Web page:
Healthcare

The high deductible health plan (HDHP), the up side, the down side and what you should know

Let’s take a close look at this high deductible health plan idea and what it may mean to you.  First, if you have no health insurance and this type of plan is affordable in terms of premiums, it will provide a good measure of protection from catastrophic expenses.  Second, if your employer only offers a high deductible health plan, it is certainly better than no coverage at all.

Umm, what was your deductible again?

Now, if you are currently in a typical PPO or Point of Service (POS) plan with a standard deductible, including a prescription drug plan with co-pays or modest coinsurance and your employer says, “we have a deal for you” we are converting to a high deductible health plan (HDHP) and adding a Health Savings Account (HSA), but your premiums will be lower, you might want to check your wallet.   As an example, following is the design of a typical HDHP from a major insurer (some HDHPs have  lower deductibles).  At first glance it does not appear all that different from a traditional plan except for high deductibles.  However, take a closer look.

  1. With a traditional plan there is an individual deductible and a family deductible.  The family deductible can be met by two or more individuals.  Let’s say there is a family of four with a $500 individual and $1,000 family deductible, if two individuals reach their $500 deductible, the $1,000 deductible is considered satisfied for the rest of the family members.  Not so with a high deductible health plan.  If there are two or more members of a family, no benefits are payable by the HDHP until the family deductible ($5,000 in this example plan) is met. Even if one individual reaches the $2,500 deductible, there is no benefit payable because the family still has another $2,500 to satisfy toward the family deductible.
  2. Under the high deductible health plan virtually all services are subject the deductible and coinsurance. This means that there is no separate prescription drug coverage, rather prescriptions are subject the deductible and coinsurance.  
  3. To put it simply, except for some preventive services covered at 100% and not subject to the deductible, a family will spend at least it’s deductible before any reimbursement from its health plan.  In this example plan, the family is also at risk for 20% of the first $25,000 in expenses after the deductible is met. In other words the potential family expense for eligible charges is $10,000 per year.
  4. Just like a traditional plan, a HDHP may have a network of doctors.  If you go outside that network, you may have no coverage or be required to pay a higher coinsurance.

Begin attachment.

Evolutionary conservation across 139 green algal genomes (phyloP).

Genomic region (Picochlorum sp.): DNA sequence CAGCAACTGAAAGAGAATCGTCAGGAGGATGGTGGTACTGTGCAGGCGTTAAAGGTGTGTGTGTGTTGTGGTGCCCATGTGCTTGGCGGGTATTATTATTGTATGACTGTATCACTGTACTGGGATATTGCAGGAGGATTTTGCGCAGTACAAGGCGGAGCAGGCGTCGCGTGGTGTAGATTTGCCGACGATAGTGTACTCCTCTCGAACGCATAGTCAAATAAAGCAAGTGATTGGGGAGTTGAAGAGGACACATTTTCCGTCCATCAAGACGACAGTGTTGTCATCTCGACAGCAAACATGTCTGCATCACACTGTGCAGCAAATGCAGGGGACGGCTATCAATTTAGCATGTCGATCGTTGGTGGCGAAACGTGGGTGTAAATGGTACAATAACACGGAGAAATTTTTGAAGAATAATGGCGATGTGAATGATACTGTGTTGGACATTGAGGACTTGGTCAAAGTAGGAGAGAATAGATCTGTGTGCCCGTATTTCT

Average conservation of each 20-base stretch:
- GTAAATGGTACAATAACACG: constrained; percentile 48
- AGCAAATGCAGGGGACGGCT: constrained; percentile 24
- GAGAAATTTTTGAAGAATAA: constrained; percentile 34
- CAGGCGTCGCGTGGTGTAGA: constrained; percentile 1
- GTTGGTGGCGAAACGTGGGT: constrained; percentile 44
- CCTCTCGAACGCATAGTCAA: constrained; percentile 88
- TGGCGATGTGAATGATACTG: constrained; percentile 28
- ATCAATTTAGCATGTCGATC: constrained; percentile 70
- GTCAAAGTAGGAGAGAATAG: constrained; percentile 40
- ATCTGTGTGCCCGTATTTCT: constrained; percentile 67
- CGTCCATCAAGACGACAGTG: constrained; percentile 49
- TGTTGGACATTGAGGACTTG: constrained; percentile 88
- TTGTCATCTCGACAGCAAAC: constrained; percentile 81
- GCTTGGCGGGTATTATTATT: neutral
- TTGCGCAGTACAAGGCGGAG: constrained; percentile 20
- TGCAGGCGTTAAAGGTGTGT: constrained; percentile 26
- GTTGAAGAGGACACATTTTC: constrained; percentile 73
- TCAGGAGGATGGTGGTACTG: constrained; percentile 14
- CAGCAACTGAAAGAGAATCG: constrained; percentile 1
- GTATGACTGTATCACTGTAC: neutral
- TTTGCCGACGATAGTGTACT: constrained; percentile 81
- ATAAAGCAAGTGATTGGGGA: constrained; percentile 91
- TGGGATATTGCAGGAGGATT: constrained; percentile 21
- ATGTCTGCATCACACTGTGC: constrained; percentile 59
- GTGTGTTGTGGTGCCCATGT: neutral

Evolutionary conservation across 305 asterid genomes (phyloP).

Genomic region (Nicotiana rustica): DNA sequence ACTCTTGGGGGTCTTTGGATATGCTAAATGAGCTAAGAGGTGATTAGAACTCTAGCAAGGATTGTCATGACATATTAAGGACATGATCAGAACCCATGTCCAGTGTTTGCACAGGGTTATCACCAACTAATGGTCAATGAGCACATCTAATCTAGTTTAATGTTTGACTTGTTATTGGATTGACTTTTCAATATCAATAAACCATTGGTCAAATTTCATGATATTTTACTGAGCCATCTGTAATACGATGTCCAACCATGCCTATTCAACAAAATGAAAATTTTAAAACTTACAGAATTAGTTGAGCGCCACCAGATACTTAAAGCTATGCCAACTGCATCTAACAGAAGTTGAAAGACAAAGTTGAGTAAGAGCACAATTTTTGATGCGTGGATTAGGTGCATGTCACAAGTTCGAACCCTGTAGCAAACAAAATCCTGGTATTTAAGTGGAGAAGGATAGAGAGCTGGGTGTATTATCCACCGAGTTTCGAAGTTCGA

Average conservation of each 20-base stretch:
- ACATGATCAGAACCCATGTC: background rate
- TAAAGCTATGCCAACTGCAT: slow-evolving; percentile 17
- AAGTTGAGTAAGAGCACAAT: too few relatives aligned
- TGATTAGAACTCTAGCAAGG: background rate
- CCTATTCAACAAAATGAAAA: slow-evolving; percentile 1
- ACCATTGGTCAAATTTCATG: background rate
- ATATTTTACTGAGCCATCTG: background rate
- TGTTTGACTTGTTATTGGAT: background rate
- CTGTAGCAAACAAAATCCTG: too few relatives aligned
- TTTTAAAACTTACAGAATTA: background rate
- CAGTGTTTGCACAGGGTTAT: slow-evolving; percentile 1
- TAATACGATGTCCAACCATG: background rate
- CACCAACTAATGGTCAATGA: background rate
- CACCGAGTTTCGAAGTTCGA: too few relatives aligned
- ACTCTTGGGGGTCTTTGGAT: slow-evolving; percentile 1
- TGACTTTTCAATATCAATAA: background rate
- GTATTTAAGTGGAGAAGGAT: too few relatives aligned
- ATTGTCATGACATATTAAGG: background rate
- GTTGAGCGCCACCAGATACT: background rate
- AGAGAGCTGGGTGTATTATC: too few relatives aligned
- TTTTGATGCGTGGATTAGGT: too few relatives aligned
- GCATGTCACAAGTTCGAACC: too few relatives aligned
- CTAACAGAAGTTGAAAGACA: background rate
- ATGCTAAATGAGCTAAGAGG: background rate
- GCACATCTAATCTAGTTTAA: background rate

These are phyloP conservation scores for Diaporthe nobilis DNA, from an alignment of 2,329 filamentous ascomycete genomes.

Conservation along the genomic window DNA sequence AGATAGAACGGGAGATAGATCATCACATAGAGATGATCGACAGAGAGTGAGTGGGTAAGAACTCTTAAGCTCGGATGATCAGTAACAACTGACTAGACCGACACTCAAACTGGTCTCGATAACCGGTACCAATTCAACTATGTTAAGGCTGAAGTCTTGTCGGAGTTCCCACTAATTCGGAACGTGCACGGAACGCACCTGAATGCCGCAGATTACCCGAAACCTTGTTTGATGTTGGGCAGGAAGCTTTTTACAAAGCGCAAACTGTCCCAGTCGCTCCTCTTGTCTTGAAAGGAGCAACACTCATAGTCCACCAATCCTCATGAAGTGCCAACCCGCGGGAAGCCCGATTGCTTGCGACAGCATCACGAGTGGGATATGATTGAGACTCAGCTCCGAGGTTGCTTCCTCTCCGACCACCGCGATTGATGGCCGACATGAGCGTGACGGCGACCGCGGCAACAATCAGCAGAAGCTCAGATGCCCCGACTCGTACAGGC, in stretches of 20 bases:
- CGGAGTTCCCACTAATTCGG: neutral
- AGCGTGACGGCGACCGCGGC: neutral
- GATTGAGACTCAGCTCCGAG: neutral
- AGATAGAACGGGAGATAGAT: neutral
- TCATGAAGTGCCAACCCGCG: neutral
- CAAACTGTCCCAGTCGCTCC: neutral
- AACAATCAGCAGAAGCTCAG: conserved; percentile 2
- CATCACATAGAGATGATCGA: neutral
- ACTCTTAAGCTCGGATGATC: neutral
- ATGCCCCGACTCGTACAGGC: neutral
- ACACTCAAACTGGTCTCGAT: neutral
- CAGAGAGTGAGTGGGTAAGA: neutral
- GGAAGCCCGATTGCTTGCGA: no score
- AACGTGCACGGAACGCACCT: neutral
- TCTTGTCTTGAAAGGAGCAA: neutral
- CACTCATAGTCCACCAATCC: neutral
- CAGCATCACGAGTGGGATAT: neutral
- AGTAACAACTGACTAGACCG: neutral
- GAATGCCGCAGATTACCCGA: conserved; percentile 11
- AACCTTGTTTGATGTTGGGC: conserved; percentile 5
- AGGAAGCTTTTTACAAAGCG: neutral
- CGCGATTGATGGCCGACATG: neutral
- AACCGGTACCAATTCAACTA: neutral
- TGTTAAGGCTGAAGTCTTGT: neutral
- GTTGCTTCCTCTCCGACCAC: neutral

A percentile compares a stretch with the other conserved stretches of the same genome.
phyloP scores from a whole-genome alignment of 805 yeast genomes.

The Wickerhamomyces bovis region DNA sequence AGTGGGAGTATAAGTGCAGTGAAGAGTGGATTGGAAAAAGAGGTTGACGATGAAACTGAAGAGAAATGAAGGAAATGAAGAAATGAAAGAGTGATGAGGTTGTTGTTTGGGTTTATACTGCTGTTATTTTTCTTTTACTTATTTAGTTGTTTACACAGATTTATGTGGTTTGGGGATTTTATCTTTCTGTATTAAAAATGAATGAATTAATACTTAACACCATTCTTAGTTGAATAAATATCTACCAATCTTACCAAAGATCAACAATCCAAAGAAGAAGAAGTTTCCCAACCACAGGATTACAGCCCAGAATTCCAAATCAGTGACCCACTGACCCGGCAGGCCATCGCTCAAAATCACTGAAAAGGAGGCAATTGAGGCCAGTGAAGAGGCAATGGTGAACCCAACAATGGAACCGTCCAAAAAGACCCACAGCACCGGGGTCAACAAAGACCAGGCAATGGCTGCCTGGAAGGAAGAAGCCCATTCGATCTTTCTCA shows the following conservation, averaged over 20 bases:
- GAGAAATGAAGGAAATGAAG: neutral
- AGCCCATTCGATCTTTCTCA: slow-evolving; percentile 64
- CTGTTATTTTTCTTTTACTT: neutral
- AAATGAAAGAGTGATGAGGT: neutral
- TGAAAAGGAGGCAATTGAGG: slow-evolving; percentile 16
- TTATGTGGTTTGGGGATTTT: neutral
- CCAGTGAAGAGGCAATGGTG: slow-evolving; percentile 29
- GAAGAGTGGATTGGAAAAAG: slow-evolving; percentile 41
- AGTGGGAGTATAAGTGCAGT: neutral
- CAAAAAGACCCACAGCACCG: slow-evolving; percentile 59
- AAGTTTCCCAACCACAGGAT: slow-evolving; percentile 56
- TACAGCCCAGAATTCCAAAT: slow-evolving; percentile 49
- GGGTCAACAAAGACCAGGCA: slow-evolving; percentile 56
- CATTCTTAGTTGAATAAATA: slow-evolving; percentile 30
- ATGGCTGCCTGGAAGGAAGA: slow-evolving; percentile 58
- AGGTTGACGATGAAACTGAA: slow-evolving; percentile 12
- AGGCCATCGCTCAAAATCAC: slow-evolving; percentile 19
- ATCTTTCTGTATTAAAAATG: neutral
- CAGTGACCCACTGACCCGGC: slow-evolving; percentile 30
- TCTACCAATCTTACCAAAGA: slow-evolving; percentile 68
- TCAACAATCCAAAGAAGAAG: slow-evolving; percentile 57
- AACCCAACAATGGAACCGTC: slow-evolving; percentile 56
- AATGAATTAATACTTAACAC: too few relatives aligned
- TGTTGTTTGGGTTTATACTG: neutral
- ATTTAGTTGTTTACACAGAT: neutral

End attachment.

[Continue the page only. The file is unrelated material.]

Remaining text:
The idea behind all this is if you are at risk for a large deductible out-of-pocket, you will be a more prudent consumer of health care, thus saving money.  The key question is can you afford do to that?  Keep in mind that the premium you pay for this coverage and likely the payroll deduction your employer takes will be considerably less than with a traditional plan.  However, you still must pay your deductible.  To help you pay for all this, you can establish a Health Savings Account (HSA) if you are enrolled in a qualified high deductible health plan.  Such a plan must have at least a $1,200 single and $2,400 family deductible and cannot have an out-of-pocket limit higher than $5,950 for single coverage or $11,900 for family coverage (including the deductible).  To the extent your premiums are lower in the HDHP, you might want to consider placing the premiums saved into a HSA.

High deductible health plans have one big drawback, they are not income sensitive.  If your family earns $50,000 a year, a HDHP may be a serious burden regardless of the lower premium. If your family earns $250,000, a HDHP may, coupled with a HSA, be a boon to saving for health care costs in retirement.  Will the upfront costs under a HDHP discourage you from obtain necessary health care for you and your family?

A Health Savings Account allows you to save  tax-free money (and potentially earn tax-free interest on the account) to help offset your out-of-pocket expenses. Because the unused money can roll over from year to year (unlike a flexible spending account) you may be able to save money for health care costs in retirement.  For 2011, a single person may save up to $3,050 in the HSA and a family $6,150.  If you are 55 or older you can add an additional $1,000.  The annual limits include any employer contributions.  However, a HSA is not for individuals 65 and older or anyone eligible for Medicare.  Before you rush out to set up an HSA, better check all the rules carefully.  Here is a link to the IRS publication on HSAs.

A negative view of HDHP and HSAs

If you want the dark side of these plans, at least as perceived by one writer, read this. Although I must point out that while he blames insurers, the fact is a substantial portion of the movement to these plans is among large employers that are self-insured.

Sample High Deductible Health Plan

Basic plan summary
Plan type PPO (Preferred Provider Organization) – Allows you to choose to receive care from network providers of your choice.
Deductible individual $2,500
Deductible family $5,000
Coinsurance 20% after deductible
Individual out-of-pocket maximum after deductible $2,500
Family out-of-pocket maximum after deductible $5,000
Individual lifetime maximum Unlimited
Dependent coverage Eligible children covered to age 26
HSA eligibility Yes
Doctor office visits (illness and injury)
Office visit – history and exam Subject to deductible
Office visit – specialist Subject to deductible
How can I find a doctor in this plan’s Network? Search for a doctor or hospital here
Do I need permission from my primary care doctor to see a specialist? No
Do I need authorization before seeing an out-of-network doctor? No
Hospital services Your cost sharing
Emergency room Subject to deductible
Outpatient Lab/X-ray Subject to deductible
Outpatient surgery Subject to deductible
Hospitalization Subject to deductible
Preventive care
As part of the Affordable Care Act, preventive services are paid at 100% of the allowable charge for new enrollees after Sept. 23, 2010. This includes routine screenings, immunizations, checkups and counseling received to prevent illness or disease.
Periodic health exam No charge
Periodic OB-GYN exam No charge
Well baby care No charge
Prescription drug
Generic Subject to deductible